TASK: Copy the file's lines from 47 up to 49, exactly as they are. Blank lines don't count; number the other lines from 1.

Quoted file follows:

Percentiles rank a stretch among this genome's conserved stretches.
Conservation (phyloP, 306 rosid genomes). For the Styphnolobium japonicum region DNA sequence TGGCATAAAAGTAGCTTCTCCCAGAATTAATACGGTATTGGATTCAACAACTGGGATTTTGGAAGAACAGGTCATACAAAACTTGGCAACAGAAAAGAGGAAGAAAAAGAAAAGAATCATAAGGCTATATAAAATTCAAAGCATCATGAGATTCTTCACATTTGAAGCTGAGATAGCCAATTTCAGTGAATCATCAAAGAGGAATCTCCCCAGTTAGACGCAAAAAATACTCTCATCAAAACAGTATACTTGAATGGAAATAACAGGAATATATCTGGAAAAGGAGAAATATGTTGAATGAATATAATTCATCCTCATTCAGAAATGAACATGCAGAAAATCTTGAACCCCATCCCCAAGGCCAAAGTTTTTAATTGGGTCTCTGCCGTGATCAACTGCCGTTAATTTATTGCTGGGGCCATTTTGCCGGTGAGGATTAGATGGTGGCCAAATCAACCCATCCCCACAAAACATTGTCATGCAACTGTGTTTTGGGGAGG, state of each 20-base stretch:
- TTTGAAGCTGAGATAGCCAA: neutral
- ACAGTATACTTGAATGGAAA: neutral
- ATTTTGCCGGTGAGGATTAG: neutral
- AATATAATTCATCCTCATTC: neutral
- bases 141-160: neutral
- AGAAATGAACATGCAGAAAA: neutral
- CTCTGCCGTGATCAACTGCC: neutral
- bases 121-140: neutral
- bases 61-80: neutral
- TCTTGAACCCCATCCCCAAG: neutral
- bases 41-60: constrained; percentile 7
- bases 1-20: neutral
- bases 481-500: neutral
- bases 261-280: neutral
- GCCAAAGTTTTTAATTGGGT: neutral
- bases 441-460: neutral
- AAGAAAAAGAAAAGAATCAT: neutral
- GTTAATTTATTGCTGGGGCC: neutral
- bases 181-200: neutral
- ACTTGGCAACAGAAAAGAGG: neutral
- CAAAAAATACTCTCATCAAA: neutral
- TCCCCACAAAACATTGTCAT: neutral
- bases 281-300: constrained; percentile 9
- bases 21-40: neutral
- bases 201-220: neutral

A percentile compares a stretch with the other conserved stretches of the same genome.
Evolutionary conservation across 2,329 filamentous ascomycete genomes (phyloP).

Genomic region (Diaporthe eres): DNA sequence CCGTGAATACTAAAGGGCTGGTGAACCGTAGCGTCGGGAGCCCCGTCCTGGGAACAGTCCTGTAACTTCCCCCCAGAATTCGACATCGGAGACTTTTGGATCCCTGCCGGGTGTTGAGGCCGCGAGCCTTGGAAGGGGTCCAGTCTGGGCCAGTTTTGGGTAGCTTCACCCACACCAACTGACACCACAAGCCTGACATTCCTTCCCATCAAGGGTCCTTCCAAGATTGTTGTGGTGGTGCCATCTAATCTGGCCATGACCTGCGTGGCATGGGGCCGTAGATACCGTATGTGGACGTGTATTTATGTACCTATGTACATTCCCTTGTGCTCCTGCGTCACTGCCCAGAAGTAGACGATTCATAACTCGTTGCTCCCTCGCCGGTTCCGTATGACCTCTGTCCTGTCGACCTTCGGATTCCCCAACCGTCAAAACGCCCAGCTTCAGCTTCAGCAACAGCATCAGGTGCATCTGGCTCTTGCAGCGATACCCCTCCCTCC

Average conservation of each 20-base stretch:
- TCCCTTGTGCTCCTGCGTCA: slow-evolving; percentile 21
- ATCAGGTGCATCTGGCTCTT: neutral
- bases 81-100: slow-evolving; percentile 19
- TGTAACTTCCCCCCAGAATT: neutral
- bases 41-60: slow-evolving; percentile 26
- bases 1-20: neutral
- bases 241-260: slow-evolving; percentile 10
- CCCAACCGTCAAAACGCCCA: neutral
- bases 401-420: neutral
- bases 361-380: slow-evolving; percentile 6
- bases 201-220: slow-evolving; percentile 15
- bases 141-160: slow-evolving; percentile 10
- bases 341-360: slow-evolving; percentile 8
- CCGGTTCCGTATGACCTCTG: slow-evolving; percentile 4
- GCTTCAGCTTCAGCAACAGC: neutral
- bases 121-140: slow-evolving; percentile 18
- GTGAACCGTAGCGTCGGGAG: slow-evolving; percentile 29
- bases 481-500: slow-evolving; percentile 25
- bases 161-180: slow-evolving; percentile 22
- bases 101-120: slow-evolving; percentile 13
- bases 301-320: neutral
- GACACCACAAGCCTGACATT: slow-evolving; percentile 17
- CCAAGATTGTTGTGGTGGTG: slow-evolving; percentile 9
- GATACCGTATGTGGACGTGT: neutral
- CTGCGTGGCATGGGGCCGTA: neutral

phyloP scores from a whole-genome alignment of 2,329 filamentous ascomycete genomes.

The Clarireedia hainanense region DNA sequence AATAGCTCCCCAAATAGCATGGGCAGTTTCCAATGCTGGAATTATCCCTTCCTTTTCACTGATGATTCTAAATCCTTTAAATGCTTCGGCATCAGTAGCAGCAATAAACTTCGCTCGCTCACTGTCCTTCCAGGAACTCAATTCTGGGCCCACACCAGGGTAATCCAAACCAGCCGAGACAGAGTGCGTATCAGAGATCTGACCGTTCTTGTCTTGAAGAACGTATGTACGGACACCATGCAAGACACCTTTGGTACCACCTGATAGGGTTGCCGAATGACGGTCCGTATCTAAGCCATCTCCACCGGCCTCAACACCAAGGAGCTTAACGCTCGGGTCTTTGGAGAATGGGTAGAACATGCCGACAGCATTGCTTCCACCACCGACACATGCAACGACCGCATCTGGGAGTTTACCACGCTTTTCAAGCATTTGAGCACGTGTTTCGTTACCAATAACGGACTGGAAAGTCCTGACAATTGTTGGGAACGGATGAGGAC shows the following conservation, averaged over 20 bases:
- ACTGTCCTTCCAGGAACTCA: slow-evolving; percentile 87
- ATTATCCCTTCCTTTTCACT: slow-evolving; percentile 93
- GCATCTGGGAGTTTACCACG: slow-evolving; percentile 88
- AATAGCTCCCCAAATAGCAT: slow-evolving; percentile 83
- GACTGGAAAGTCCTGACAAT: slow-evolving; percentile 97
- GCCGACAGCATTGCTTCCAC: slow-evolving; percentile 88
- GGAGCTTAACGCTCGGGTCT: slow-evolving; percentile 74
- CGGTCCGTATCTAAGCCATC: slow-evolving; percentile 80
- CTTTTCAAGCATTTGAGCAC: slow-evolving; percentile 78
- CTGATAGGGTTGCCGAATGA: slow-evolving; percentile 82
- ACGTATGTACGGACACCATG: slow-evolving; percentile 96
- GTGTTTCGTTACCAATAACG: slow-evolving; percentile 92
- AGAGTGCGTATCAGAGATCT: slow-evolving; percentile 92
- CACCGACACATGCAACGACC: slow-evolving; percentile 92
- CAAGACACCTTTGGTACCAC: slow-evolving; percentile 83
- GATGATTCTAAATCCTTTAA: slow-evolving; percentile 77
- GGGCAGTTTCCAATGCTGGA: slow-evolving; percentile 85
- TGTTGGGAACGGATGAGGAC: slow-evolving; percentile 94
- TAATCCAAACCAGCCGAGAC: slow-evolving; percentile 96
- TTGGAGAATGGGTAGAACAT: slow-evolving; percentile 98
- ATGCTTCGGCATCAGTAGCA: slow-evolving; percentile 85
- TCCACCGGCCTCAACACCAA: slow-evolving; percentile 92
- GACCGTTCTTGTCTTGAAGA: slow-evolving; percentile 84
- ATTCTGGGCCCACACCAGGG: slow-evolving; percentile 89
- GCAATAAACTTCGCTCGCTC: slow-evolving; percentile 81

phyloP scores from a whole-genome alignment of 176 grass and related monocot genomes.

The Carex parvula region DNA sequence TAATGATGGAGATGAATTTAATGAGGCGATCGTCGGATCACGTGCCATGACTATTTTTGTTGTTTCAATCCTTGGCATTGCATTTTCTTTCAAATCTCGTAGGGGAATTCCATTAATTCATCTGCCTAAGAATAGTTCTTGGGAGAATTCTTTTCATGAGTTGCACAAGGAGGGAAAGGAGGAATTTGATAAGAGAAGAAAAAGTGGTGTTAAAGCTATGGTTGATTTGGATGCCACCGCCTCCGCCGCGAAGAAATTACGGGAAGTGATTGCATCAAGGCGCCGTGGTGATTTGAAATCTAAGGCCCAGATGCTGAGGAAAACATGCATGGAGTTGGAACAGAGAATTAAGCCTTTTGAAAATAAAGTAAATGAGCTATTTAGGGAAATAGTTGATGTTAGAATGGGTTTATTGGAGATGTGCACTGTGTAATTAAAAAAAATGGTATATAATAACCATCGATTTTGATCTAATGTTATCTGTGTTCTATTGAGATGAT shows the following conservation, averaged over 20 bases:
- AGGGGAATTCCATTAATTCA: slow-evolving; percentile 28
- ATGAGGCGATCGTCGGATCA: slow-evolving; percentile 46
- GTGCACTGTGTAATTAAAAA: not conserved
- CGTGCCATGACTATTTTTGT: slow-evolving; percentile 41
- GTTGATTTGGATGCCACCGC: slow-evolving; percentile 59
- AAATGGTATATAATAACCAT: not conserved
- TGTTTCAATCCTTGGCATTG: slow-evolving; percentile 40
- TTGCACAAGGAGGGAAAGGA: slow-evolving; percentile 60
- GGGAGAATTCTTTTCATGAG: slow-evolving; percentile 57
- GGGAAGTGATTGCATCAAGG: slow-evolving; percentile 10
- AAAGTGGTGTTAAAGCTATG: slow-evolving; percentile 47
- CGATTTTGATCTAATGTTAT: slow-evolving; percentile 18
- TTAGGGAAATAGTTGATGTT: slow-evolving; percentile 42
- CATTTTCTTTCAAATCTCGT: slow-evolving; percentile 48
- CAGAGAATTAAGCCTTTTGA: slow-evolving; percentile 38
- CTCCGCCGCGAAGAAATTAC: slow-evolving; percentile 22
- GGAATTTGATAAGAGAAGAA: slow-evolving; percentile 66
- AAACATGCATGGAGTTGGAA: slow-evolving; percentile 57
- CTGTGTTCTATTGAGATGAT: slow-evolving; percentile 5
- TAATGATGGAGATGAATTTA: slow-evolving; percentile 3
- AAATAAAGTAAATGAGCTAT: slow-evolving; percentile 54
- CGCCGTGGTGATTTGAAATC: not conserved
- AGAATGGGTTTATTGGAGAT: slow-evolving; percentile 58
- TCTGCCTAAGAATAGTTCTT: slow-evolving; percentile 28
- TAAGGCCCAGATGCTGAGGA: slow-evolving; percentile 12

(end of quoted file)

- bases 121-140: slow-evolving; percentile 18
- GTGAACCGTAGCGTCGGGAG: slow-evolving; percentile 29
- bases 481-500: slow-evolving; percentile 25